Nicole Irmer | Posted in Licensing Defense,News on February 1, 2018
On January 30, 2018, Attorney General Jeff Sessions announced that over the next 45 days there would be an escalation in the number of DEA investigations focused on physicians who “excessively prescribe” narcotics, specifically opioid medications. The goal of this escalation — to fight the declared “opioid crisis in America.”
The Drug Enforcement Agency and Department of Justice are determined to reduce the volume of addictive drugs available to the public and are currently narrowed in on the medical prescribers who are dispensing in a disproportionate volume of Scheduled II Medications such as Oxycodone and Hydrocodone also known by its name brands of Vicodin and Norco. The intensification in investigations will include examining CURES reports, and statistical data collected and reported by various sources. The ultimate aim of this agenda is to increase the number of arrests and convictions of those determined to be breaking the law. The increased DEA activity is to cease current over prescribing practice by medical providers and to serve as a deterrent to other medical professionals.
The Medical Board of California is also taking a hardline approach to the opioid crisis in America and has entered into an agreement with the California Department of Public Health to research and determine which medical doctors have prescribed to individuals that have overdosed on opioid medications. The Medical Board of California is relying on CURES and the Medical Examiner’s office to locate physicians who treated and prescribed opioid medications to the deceased. Currently the Medical Board is reviewing deaths from 2012-2013, but will soon be reviewing deaths from 2014-2017.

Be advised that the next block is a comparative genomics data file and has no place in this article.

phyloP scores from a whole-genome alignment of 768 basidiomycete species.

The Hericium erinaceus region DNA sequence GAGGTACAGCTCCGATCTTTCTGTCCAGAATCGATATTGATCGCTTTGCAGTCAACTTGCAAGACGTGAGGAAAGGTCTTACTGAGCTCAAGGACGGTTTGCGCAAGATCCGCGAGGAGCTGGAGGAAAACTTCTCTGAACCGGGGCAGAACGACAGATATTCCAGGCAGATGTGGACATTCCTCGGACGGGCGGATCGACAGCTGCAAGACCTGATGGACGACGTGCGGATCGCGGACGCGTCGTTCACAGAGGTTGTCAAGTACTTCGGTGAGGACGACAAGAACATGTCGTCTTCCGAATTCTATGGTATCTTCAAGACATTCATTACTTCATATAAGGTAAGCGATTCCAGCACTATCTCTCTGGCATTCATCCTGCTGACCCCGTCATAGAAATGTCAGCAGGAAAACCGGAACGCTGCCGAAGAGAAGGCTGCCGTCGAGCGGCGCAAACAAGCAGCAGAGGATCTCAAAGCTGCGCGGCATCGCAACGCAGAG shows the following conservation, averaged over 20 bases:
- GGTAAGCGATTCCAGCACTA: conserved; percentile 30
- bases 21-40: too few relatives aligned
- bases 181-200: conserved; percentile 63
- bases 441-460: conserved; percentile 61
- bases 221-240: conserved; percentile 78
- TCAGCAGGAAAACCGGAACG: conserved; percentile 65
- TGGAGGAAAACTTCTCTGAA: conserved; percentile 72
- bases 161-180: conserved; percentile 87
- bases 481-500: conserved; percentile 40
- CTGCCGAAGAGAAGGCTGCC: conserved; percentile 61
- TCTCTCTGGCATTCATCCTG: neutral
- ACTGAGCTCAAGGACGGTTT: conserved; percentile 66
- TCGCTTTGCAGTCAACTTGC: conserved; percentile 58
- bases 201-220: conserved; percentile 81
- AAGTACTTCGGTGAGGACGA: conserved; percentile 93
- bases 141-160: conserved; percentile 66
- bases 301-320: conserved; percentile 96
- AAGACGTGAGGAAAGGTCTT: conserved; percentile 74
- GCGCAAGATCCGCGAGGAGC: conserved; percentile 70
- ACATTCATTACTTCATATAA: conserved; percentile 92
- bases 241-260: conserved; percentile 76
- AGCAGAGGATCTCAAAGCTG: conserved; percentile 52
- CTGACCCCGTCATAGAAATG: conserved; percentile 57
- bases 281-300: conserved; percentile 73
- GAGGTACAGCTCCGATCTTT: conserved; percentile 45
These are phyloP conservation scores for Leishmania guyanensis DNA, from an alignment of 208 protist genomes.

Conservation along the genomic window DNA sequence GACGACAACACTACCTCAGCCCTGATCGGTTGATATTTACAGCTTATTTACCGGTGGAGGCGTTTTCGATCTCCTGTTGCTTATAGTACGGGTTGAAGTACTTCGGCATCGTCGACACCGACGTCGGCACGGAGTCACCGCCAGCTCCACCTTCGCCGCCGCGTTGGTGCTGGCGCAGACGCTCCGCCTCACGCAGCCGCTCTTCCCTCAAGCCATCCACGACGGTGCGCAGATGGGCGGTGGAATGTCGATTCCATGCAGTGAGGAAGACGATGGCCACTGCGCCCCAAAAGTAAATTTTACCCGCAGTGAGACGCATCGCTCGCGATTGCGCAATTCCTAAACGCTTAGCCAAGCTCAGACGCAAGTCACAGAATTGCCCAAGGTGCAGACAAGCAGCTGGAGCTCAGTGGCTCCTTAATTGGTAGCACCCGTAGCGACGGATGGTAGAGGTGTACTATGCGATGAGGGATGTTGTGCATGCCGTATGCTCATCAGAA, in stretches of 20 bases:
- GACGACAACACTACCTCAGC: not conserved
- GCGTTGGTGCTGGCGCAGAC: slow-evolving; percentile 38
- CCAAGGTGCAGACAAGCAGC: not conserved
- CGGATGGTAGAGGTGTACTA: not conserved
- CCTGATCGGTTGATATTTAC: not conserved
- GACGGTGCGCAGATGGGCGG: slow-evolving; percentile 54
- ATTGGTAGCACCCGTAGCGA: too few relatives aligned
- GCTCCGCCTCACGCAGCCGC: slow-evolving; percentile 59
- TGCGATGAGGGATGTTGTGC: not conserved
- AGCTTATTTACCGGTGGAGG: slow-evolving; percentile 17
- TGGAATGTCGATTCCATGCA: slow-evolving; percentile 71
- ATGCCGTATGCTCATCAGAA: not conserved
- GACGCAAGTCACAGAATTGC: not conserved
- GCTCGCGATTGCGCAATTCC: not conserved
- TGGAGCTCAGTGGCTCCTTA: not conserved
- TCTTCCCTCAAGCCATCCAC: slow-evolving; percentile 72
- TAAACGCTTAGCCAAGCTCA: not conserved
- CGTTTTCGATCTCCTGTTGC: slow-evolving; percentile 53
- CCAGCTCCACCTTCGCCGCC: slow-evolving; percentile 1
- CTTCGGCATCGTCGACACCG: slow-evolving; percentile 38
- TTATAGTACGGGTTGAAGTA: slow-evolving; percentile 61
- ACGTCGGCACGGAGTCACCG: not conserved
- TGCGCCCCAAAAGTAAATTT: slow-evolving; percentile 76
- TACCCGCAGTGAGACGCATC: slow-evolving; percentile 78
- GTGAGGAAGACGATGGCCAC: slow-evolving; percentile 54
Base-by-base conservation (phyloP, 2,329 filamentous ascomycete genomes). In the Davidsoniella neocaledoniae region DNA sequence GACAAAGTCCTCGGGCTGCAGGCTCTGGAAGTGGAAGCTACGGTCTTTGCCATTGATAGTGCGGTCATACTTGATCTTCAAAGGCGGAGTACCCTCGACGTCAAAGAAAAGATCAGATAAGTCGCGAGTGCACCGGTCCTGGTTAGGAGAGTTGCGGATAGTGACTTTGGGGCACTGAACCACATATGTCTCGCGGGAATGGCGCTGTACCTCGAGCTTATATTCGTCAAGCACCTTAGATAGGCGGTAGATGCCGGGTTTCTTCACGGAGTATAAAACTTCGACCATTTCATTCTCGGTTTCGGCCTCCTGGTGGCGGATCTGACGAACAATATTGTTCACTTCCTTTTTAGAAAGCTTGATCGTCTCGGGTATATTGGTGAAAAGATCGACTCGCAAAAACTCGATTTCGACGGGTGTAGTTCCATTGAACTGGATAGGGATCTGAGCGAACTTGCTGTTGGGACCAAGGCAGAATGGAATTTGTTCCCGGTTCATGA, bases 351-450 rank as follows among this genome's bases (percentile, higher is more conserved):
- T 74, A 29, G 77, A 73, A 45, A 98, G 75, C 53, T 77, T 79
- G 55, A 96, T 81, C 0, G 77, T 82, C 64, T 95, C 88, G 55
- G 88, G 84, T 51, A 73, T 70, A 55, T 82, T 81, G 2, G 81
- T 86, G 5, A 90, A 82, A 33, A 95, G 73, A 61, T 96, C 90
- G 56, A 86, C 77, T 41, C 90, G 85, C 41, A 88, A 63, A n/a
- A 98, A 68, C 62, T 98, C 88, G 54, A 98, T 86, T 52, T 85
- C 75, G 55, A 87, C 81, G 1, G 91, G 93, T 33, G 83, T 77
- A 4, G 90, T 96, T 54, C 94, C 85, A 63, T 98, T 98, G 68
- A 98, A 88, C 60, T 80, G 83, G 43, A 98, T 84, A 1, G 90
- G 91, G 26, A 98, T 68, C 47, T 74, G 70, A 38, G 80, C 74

A medical prescriber confronted with a request for an interview, subpoena of medical records from the Medical Board, an administrative inspection warrant from the DEA, or a local/ federal search warrant, needs legal representation immediately. A law enforcement agency’s determination that a physician’s prescribing practice is unusual, or excessive, may trigger extreme consequences including criminal charges and/or the revocation of the physician’s medical license. Click here for more information on the consequences of excessive prescribing.
The Law Office of Nicole Irmer has extensive experience representing medical professionals before various licensing boards (including the Medical Board of California, the Osteopathic Medical Board of California, Physician Assistance Board of California and the California State Board of Pharmacy) and in Criminal Court.